When You Only Eat Chicken, This Is What Happens To Your Body

Imagine eating chicken for every meal each day. Referred to simply as "the chicken diet," this method of eating is said to promote rapid fat loss with little-to-no focus on meal planning (via Healthline). This eating plan is part of a group of diets called mono, or monotrophic, dieting, which focuses on just eating one food for every meal each day (via U.S. News and World Report).

The chicken diet made headlines several years ago when actor Matt Damon said he ate only chicken breasts to lose 60 pounds for his role in the 1996 film "Courage Under Fire." In a Reddit Ask Me Anything, Damon admitted that this wasn't the healthiest way of eating and only did it for the role. 

Experts agree the chicken diet isn't healthy. Stacey L. Pence, a registered dietitian at the Ohio State University Wexner Medical Center, told U.S. News & World Report that some bodybuilders chose this type of mono diet focusing on just protein "under the false belief that it will help build muscle and keep body fat down." 

"This type of diet is never a good idea," she continued. "It's one of the most extreme diets, with no chance of long-term success but with many chances for causing health problems."

Why you should avoid the chicken diet and other mono diets

Mono diets like the chicken diet can have several negative health effects (via Healthline). First, relying on just one food for all your energy needs can lead to nutrient deficiencies. While chicken is a good source of protein, vitamin B6, phosphorous, niacin, and selenium, it lacks several important nutrients like vitamin C and folate. Since nutrient deficiencies can develop quickly, staying on the chicken diet for even a short time can put you at risk. 

Following a mono diet can also lead to unhealthy eating habits. Cutting whole food groups completely can lead to lasting psychological effects, such as anxiety or guilt when returning to more normal eating habits. This is a symptom of disordered eating. 

For most people, the chicken diet is also too restrictive and unsustainable. Eating the same food for all your meals every day can get monotonous and lead to diet fatigue, making it very difficult to follow. This could cause people to stop eating for weight loss and in turn lead to overeating and weight gain. This type of dieting, often called "yo-yo dieting," is unhealthy and can put you at risk for a number of health problems.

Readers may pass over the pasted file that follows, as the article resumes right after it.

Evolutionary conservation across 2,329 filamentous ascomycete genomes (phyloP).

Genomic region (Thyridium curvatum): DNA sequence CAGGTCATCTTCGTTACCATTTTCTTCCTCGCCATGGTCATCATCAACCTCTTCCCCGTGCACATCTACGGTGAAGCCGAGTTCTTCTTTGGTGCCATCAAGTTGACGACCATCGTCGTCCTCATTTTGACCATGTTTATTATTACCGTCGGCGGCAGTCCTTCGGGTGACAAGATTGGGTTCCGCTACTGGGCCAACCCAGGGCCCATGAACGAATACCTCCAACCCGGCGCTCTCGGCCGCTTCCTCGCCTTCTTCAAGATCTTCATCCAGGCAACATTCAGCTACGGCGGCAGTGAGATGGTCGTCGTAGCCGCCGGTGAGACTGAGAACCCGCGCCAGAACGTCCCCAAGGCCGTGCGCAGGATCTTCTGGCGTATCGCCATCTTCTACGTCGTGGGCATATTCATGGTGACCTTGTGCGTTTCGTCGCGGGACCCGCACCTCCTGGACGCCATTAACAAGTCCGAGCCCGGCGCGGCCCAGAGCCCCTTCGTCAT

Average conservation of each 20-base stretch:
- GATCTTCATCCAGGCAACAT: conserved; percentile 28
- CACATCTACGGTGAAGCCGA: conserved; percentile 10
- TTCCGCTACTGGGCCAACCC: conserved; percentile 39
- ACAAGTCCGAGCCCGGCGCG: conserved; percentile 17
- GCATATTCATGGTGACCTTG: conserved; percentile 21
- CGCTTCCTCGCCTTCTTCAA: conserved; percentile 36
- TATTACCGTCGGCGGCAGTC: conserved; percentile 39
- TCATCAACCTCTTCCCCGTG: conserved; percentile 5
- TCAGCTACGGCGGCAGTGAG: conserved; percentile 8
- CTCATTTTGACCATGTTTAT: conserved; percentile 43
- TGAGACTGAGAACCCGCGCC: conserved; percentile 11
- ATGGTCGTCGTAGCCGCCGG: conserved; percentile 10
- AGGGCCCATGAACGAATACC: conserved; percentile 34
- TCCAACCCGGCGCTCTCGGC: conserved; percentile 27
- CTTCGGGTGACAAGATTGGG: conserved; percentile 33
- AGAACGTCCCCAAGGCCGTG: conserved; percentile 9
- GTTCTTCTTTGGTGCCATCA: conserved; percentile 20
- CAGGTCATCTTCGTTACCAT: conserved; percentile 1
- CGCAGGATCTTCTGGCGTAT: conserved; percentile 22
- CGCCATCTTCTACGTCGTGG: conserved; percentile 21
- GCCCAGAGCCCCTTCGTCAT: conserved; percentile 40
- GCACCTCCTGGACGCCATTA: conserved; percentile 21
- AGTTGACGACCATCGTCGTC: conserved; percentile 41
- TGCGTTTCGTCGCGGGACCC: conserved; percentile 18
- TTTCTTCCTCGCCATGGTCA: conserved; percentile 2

Eating only chicken can lead to weight loss or weight gain

Eating a chicken-exclusive diet may result in weight loss initially, as Healthline reports that protein can leave us feeling fuller for longer periods of time. Therefore, one may find themselves eating less overall on a chicken-only diet.

It is also possible that eating only chicken may lead to weight gain. According to the Mayo Clinic Health System, our body can only do so much with protein. If we exceed our body's needed daily intake of protein, the body stores what's left over as fat. For context, experts suggest dedicating 10% to 35% of our caloric intake each day to protein. Using a 2,000-calorie diet as an example, one would then want to aim for 50 to 175 grams of daily protein, the equivalent of 200 to 700 calories. SFGate reports that a 4-ounce serving of grilled chicken breast serves up 35 grams of protein. Eating multiple servings of chicken multiple times a day can quickly get us to our recommended daily intake of protein and beyond. Of course, everyone's dietary needs will vary. The Mayo Clinic suggests a healthy amount of daily protein intake is 0.8 grams per kilogram of body weight.

The way chicken is prepared could mean too much sodium

Depending on how you prepare your chicken, you may unknowingly be ingesting higher amounts of sodium than you thought. Overconsumption of sodium can affect the body by increasing one's risk of hypertension, heart disease, and stroke, reports the U.S. Centers for Disease Control and Prevention (CDC). In fact, frying your chicken meat in oil poses the greatest risk for increased sodium intake, according to Women's Health Magazine. Rather, sauteing, grilling, or best of all, poaching your chicken are some of the best ways to keep a chicken meal healthy.

When it comes to sodium intake, however, it not only matters how you prepare your chicken, but it can also vary depending on what kind of chicken you buy. A 2013 study published in Procedia Food Science found that between 250 milligrams and 500 milligrams of sodium could be found per 100 grams of commercially available canned turkey or chicken.

You may increase your body's risk of food poisoning

Along with duck and turkey, chicken can leave us particularly susceptible to food poisoning, according to Healthline. In fact, contaminated poultry is responsible for nearly 1 million cases of food poisoning across the country each year, as per the CDC. Because various types of bacteria, such as Salmonella, can be found in raw chicken meat, it's important to ensure that chicken meat is thoroughly cooked through. If not, you're majorly increasing your risk of illness, especially if you're only eating chicken for every meal each day.

To help safeguard against food poisoning, check to make sure chicken is cooked thoroughly to an internal temperature of 165 degrees Fahrenheit. Additionally, be sure to practice proper hand hygiene before and after preparing chicken. Furthermore, keep raw chicken and its runoff away from other food items. You can do this by using a separate cutting board and thoroughly washing all surfaces and utensils used afterwards. Lastly, once the chicken has been cooked, you'll want to store it in the refrigerator or freezer within two hours' time to ensure it is still safe to eat as leftovers.

As a reminder, although chicken can offer us various health benefits, it's best to stick to a well-rounded diet, as chicken is not advised to be one's sole source of nutrition.